Dealing with Difficult Times

Techniques to regulate emotions help us find balance.

Posted Jul 31, 2020

Source: vainodesositis/Pixabay

Examples of unexpected crises abound. A child falls from a jungle gym, clutching a limp arm. A loved one becomes ill with a fatal disease. A spouse loses a job two months after you lost your own. You witness a serious car accident. A hurricane approaches your location.

Events like these sound our internal alarm bells, signaling a threat that requires attention. We may — or may not — have some control over the level of urgency of the demand, but, regardless, we know that we will need to rearrange any plans we had for the near future to accommodate a suddenly changed situation. And we will need to respond to a threat that affects ourselves or someone else.

The new information provokes a hormone response, increasing cortisol and adrenaline, heart rate and blood pressure, and shifts muscle tone while we slip into our go-to flight, fight or freeze stress response. How we initially react to a perceived trauma echoes our response from the first time we felt acute danger, which is intimately related to our stage of development when we first felt a challenge of survival proportions. The alacrity with which we can move beyond the initial response (which may or may not be useful in the circumstances) and get ourselves back into a level-headed problem-solving mode is important. Sometimes our emotions highjack our judgment; we get distracted from what we can or must do in the midst of an immediate or longer-term crisis.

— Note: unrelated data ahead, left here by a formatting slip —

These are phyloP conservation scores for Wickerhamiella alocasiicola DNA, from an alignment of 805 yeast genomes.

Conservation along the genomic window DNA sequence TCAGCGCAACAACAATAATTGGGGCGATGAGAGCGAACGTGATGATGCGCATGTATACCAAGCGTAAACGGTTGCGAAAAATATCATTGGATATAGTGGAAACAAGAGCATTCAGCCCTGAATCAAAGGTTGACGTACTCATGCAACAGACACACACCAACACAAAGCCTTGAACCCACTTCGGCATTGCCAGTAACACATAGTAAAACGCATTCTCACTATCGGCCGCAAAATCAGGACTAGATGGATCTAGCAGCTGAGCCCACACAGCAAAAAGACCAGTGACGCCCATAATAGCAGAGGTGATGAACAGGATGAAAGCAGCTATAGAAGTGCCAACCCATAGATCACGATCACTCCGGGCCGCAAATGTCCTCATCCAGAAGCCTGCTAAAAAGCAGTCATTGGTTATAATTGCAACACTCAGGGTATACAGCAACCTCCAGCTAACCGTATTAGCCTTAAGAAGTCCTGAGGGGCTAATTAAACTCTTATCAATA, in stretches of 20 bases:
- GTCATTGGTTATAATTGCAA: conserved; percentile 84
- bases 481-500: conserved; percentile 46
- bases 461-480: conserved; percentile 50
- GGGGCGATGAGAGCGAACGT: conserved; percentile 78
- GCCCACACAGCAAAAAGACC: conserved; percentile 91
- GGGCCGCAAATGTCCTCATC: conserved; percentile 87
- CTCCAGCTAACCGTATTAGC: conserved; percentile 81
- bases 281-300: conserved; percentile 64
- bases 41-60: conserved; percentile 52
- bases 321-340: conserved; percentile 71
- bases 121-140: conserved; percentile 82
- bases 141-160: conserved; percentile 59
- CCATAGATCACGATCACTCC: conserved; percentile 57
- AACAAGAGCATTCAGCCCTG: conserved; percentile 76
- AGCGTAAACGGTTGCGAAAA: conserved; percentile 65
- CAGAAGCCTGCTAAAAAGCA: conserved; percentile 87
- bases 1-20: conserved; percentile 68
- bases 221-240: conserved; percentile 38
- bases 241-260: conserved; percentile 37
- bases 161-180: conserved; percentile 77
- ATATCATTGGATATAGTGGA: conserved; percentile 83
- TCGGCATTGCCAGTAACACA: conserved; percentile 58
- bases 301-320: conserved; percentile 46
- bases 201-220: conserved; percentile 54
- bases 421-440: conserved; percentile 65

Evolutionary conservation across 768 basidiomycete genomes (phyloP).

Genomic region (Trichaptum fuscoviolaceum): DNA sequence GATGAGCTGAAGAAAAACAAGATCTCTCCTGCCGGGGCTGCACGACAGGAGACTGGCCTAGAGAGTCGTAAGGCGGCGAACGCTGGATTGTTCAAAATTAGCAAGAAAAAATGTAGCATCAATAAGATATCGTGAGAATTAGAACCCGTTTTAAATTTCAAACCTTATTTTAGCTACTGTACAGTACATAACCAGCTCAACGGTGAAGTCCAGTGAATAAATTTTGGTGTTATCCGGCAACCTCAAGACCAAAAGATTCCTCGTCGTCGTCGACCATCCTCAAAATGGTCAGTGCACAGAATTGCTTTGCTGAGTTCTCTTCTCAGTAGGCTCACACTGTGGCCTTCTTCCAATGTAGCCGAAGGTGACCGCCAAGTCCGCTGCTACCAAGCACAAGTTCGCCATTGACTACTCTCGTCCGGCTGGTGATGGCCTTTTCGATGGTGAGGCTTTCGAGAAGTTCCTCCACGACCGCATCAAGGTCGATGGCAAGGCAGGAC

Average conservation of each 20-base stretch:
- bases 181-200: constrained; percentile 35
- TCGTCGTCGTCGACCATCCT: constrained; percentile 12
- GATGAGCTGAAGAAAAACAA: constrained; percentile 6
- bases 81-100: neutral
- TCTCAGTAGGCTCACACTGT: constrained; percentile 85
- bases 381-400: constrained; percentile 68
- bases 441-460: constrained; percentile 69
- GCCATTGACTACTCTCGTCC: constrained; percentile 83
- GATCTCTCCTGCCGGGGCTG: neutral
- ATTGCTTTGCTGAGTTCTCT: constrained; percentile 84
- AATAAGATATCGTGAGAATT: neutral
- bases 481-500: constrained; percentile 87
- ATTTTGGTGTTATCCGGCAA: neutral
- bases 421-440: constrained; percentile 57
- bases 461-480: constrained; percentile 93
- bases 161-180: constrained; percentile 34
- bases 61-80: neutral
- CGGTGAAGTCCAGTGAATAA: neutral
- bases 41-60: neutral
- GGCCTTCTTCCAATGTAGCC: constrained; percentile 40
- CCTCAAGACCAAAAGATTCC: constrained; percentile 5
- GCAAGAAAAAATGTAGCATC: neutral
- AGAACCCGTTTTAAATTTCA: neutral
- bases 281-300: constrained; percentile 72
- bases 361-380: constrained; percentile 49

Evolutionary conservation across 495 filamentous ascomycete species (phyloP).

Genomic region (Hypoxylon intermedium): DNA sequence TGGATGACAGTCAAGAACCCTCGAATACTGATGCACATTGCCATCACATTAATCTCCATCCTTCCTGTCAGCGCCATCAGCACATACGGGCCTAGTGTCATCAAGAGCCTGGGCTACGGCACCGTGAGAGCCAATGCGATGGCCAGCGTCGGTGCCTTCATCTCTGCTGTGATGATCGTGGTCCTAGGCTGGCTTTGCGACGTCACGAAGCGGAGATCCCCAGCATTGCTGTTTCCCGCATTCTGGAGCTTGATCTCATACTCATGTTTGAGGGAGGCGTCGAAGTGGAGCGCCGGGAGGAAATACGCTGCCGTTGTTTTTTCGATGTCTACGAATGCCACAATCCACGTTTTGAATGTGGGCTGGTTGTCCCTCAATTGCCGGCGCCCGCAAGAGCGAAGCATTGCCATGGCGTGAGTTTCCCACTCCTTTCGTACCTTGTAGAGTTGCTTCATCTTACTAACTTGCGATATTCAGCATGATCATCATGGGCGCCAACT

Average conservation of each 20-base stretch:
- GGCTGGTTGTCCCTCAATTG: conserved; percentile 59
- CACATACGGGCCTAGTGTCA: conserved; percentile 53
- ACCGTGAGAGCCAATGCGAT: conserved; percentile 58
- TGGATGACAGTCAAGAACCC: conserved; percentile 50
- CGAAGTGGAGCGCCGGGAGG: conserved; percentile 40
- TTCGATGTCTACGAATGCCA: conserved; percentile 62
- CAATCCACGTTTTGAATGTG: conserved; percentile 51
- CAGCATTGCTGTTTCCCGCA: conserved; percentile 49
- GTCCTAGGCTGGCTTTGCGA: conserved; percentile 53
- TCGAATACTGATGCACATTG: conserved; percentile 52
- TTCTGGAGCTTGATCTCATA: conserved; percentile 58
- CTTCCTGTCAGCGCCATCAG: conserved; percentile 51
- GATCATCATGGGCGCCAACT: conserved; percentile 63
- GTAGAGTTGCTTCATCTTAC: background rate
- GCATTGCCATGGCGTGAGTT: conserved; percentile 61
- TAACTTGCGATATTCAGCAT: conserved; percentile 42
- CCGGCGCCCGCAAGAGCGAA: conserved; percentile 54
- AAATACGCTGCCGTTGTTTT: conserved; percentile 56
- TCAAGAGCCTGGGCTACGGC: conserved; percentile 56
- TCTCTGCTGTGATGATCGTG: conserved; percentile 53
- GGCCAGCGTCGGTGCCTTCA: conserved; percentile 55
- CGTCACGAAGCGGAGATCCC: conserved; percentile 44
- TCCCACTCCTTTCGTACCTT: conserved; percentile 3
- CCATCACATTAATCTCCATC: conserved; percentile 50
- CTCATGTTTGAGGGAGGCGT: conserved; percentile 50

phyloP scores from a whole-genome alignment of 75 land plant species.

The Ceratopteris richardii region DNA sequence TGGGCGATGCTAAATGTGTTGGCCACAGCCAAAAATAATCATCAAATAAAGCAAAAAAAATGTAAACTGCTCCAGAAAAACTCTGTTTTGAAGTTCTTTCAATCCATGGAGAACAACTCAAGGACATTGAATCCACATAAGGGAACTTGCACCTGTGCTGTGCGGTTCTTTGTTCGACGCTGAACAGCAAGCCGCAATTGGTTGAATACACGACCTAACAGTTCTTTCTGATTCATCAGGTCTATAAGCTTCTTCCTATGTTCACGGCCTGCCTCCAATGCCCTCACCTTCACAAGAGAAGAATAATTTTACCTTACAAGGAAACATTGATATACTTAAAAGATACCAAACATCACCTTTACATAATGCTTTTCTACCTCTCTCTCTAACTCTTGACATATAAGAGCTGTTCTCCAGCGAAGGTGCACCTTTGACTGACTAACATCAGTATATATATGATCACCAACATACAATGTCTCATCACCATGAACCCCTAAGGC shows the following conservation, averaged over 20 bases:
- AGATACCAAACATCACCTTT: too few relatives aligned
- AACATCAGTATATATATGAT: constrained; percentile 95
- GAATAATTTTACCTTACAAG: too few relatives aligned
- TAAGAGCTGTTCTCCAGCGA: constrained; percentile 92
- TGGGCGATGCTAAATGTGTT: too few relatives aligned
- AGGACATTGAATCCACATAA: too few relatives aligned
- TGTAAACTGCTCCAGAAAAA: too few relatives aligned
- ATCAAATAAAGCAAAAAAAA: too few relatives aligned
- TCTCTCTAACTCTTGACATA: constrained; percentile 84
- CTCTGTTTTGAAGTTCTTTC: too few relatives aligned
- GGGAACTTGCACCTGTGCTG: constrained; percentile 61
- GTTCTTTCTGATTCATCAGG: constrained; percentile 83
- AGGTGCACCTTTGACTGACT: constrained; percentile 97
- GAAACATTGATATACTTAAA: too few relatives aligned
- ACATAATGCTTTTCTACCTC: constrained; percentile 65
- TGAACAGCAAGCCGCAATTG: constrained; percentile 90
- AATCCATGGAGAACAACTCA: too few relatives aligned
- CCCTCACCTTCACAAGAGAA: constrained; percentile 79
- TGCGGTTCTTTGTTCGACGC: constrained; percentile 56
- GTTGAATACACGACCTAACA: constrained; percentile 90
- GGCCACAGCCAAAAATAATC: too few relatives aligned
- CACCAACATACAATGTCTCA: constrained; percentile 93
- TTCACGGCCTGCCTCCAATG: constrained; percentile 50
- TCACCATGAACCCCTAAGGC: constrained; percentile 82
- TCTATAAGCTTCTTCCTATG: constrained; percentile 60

The first step is to evaluate the situation. What, if anything, must be done immediately? Do you have the resources to respond or will you need help? What decisions need to be made? Do you need more information to take action? Are there other people who should be contacted immediately? Are you aware of any lapses in your ability to process information effectively? If you need physical, emotional, cognitive, or logistical help, who can best provide assistance, and are they more likely to help the situation or hurt it?

Our emotions in a crisis situation — most often negative ones, like anger or fear or worry or grief or even shame or guilt — can flood our bodies with chemicals. What can we do to neutralize them so that we can act with thoughtfulness and intention? Deep breaths can send sorely needed oxygen to your brain and muscles. A drink of water can help rebalance your dehydrated body. Often a calm presence, human or animal, can help refocus. 

What if the situation is indeed not urgent? Or what happens after the immediate crisis has been addressed and a longer-term adaptation is called for? Perhaps the greatest source of weightiness stems from conditions that do not urgently require a response but need a longer-term perspective of ways to deal with pain and negativity. Like a marathon runner, we need to pace ourselves, practice balance.   

As Dr. Herbert Benson documented as early as 1975, if you remain in a state of high alert, your body will deplete its reserves. You can become unable to fend off illness, lose strength and cellular integrity, and show other signs of breakdown. If the natural autonomic nervous system cycle gets stuck on the arousal side, our sympathetic nervous system continues to produce adrenaline and cortisol, increasing our blood pressure, heart rate, blood sugar, muscle tension and vigilance. Balance from the parasympathetic system, that allows us to relax, process food, drink, and information, and show compassionate and empathetic (as opposed to self-protective) responses, can shut down.